TAKA is relaxed about the unfinished and delights in games that confuse old and new. It takes a particular will and imagination to contrast rough brickwork with glazed tiles, and to dematerialise concrete into a bath of light. This game is explicit in the grottos of baroque villas, where light and materials combine to reveal the playful character of nature. TAKA’s imagination resides in this tradition of playfulness and extreme balance, of risk and counterpoint, rather than in the glossy flatness or mute materialism of most contemporary design.
The practice’s brilliantly calibrated garden room is part of a sequence of spaces that ties together the old and new buildings with a shared garden. Analogically speaking, the mews houses of Dublin’s suburban villas are seen by planners and most developers as cottages. TAKA’s neighbours take this analogue and beat it to death with the usual kit of DIY gewgaws and cast-stone gob-ons. In contrast, TAKA’s new-build mews house is made up of garden walls and is conceived as a continuum of the Victorian house, not its opposite.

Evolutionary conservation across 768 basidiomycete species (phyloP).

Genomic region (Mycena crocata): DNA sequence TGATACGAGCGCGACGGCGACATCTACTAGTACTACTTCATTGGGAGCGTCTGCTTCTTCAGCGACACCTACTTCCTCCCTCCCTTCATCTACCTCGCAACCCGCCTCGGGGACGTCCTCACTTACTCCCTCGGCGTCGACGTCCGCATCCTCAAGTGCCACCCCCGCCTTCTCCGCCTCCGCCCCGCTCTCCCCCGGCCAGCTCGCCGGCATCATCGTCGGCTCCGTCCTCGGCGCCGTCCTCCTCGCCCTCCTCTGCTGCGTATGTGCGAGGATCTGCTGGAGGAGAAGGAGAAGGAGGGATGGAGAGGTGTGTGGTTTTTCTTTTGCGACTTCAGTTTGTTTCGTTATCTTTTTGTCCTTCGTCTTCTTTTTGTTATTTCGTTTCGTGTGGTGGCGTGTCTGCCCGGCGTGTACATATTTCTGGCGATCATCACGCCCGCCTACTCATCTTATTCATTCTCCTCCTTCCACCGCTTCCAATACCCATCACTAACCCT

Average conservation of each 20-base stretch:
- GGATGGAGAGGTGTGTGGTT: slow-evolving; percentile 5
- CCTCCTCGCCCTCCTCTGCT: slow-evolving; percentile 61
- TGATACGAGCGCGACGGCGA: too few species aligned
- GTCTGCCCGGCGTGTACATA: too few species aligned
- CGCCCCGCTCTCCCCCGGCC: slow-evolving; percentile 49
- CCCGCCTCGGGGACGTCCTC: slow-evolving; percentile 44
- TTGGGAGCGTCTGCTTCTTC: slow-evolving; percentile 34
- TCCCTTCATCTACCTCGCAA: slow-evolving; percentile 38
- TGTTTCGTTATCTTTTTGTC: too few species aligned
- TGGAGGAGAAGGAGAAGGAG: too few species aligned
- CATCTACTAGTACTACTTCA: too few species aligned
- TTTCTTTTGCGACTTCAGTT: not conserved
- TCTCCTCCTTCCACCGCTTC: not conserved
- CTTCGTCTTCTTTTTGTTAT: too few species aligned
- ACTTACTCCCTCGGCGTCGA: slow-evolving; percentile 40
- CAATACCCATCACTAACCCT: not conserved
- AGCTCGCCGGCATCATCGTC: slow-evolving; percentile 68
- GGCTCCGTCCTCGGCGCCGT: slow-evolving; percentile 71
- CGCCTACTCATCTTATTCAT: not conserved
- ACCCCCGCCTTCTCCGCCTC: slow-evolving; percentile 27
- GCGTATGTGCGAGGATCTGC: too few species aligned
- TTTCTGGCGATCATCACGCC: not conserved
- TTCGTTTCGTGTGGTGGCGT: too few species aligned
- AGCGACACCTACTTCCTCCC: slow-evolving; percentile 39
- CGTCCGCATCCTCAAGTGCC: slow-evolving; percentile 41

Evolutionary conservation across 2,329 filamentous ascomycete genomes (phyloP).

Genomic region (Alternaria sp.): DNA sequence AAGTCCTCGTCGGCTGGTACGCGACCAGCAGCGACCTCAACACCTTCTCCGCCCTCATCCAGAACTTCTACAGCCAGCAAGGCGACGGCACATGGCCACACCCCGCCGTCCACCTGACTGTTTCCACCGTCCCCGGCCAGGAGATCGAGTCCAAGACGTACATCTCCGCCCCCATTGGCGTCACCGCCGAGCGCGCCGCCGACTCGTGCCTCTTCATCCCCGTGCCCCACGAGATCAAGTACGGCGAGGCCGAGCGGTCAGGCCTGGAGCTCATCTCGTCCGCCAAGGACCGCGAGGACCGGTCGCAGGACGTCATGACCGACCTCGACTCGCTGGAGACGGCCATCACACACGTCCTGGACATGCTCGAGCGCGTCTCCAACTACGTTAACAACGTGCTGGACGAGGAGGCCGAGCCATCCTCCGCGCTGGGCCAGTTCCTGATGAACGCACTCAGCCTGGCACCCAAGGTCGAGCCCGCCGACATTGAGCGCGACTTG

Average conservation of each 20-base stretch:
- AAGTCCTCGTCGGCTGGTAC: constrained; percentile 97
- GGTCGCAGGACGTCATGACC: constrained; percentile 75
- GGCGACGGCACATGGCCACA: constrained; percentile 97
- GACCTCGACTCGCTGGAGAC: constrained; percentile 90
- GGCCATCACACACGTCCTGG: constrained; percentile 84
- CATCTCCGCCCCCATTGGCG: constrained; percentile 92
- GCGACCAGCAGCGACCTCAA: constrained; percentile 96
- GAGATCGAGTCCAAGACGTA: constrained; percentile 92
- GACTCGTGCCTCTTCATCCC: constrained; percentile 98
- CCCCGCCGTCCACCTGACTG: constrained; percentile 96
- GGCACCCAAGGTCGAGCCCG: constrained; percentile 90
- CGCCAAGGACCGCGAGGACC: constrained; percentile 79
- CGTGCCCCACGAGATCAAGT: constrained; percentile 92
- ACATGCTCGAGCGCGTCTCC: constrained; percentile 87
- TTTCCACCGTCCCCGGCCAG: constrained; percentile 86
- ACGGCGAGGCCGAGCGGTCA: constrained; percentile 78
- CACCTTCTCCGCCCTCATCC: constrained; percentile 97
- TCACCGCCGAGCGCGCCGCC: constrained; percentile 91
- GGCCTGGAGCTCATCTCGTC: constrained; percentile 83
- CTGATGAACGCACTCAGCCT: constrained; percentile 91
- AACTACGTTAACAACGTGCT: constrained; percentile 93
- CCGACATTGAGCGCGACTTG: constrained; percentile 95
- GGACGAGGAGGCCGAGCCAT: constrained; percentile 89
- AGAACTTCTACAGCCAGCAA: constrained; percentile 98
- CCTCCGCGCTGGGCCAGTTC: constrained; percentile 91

The primal analogue of brick garden walls gives the architecture of the mews house real communicative presence, while allowing it to remain abstract. Its curious ‘separated’ wall bond and exposed timber linings make primitive and rich spaces that seem carved out of the site. Such a compositional conceit has an obvious risk, and the architecture could become subservient to a concept, but here it largely works.
The two properties are divided and connected by a timber fence and sliding gates, and practice co-founder Alice Casey’s parents occupy the main house while her sister’s family inhabits the new one. TAKA added new windows to the rear facade of the old house, and wall linings that respect the grandeur of the Victorian living room while linking it with the garden beyond. A new window looks south-west over the roof of the garden room, which is rooflit by a corresponding mirror plane of glass, folding the Victorian piano nobile into the garden room below.